In what has now become an annual ritual, a group of hundreds of neo-Nazis attempted to march on Dresden's city center to crash commemorations of the 1945 Allied bombardment of the eastern German city, and were blocked by a human chain of thousands of anti-fascist activists. Some 13,000 anti-fascists linked arms in a chain stretching form the Elbe River to the city's historical city center, preventing an estimated 800 Hitler nostalgists from proceeding with what they billed as a "funeral" march, with propaganda about a "bomb holocaust." An estimated 25,000 people perished in 37 hours of Allied aerial boming that started Feb. 13, 1945. The official commemoration was presided over by the Dresden mayor and Saxony governor, both of the center-right CDU, and attended by US, Jewish and church representatives. It ended in a march to the city's Heide cemetery, where white roses were laid on the snow-covered ground for all victims of the war.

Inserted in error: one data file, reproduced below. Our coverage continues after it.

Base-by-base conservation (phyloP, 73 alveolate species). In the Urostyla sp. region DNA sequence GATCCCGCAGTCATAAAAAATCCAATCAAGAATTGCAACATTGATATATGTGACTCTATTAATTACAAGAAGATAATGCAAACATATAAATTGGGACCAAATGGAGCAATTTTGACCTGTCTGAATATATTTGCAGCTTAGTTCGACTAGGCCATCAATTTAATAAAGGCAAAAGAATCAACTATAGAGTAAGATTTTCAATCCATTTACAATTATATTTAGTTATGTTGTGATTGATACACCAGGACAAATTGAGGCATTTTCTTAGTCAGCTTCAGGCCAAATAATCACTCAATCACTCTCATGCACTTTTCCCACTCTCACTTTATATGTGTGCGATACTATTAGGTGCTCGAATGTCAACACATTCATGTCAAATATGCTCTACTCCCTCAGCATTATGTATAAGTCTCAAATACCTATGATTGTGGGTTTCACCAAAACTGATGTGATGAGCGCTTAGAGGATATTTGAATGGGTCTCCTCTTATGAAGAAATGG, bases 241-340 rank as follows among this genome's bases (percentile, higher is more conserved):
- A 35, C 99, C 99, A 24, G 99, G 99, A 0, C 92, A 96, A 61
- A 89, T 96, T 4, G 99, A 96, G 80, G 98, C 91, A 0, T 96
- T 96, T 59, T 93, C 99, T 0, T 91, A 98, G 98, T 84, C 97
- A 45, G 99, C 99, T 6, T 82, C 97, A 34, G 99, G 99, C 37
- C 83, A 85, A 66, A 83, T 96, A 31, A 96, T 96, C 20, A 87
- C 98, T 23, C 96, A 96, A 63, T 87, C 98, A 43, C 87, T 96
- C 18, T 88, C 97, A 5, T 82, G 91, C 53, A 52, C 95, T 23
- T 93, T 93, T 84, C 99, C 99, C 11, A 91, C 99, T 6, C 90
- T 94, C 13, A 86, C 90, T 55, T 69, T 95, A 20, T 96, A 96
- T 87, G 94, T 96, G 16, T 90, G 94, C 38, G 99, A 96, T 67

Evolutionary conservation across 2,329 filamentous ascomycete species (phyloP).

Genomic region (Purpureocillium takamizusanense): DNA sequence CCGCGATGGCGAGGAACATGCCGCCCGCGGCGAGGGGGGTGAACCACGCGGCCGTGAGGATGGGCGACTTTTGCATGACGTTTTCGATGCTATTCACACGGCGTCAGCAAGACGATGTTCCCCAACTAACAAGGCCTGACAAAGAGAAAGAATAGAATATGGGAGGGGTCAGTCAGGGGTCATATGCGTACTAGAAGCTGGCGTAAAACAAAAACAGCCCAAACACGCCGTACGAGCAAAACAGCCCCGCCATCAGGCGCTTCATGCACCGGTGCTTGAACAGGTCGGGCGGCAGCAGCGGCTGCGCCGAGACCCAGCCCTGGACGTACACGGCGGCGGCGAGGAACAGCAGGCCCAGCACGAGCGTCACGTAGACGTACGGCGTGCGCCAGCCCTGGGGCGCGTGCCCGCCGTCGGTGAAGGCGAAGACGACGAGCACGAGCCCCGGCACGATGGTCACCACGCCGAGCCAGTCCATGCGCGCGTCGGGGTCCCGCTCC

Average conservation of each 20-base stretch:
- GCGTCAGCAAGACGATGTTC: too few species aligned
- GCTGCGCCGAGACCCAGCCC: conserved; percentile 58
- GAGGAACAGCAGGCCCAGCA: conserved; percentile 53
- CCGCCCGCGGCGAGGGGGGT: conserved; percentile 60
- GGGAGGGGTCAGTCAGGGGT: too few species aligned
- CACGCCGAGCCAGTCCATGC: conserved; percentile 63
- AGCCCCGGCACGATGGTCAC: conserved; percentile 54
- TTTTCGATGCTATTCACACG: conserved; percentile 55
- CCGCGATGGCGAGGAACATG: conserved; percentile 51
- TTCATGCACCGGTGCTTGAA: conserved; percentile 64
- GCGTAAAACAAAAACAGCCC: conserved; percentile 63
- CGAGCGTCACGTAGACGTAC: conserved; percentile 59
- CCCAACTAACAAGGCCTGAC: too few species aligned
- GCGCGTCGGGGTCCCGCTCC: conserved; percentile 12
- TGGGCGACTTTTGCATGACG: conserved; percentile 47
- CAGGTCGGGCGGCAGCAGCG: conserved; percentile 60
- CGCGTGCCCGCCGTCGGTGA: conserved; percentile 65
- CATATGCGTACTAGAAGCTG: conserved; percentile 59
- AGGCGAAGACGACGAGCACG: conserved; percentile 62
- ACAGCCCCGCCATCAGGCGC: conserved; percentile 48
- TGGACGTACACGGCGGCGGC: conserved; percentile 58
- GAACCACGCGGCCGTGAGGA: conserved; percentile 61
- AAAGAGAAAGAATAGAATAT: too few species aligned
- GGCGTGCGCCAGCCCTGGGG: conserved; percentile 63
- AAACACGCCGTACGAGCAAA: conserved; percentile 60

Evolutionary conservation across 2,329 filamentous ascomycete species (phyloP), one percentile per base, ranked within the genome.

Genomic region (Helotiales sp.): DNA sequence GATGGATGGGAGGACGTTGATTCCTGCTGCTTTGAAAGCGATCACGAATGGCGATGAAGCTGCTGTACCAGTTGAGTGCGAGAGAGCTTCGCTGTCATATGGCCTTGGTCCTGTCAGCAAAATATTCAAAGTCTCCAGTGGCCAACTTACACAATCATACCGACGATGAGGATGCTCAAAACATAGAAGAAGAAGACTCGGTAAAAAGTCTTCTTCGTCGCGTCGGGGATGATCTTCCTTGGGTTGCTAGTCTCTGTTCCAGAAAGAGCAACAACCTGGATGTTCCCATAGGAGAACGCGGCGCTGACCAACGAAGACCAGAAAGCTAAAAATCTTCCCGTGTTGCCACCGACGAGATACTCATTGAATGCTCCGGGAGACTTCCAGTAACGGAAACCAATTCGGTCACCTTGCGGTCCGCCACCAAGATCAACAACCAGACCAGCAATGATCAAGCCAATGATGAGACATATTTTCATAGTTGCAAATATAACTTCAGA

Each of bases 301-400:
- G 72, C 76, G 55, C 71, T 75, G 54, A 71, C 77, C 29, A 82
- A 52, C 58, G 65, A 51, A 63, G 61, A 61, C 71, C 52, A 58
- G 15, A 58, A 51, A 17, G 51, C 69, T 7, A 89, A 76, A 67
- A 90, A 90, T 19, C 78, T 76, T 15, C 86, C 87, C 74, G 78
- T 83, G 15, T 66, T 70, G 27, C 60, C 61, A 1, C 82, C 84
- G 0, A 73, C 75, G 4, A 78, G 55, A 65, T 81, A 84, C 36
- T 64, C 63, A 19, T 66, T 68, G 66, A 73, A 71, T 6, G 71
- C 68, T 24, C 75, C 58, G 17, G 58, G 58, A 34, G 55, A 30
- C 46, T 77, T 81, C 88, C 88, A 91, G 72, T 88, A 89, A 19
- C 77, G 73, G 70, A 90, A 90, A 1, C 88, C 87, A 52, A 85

This year, the conflict over the Dresden commemoration comes amid a scandal over apparent official negligence concerning the emergence of an armed neo-Nazi organization, the National Socialist Underground (NSU), which has now been implicated in the deaths of 10 immigrants, as well as bombings and bank robberies. Authorities had initially blamed the attacks on organized crime. (Voice of Russia, Feb. 14; DW, The Lede, RT, Feb. 13)
On Feb. 11, two events were held in Budapest, where far-rightists fondly recalled the last stand of Nazi and Hungarian soldiers at the city's Buda Castle as the Soviet Red Army advanced in 1945. One event drew leather-clad skinheads; the other more genteel followers of the right-wing Jobbik political party, many in military uniforms, and including a member of parliament. Speakers at both railed against the "Zionist world power" and the "globalist world order." A group of some 20 anti-fascist counter-protesters were separated from the neo-fascists by a police cordon. (Politcs.hu, Feb. 11)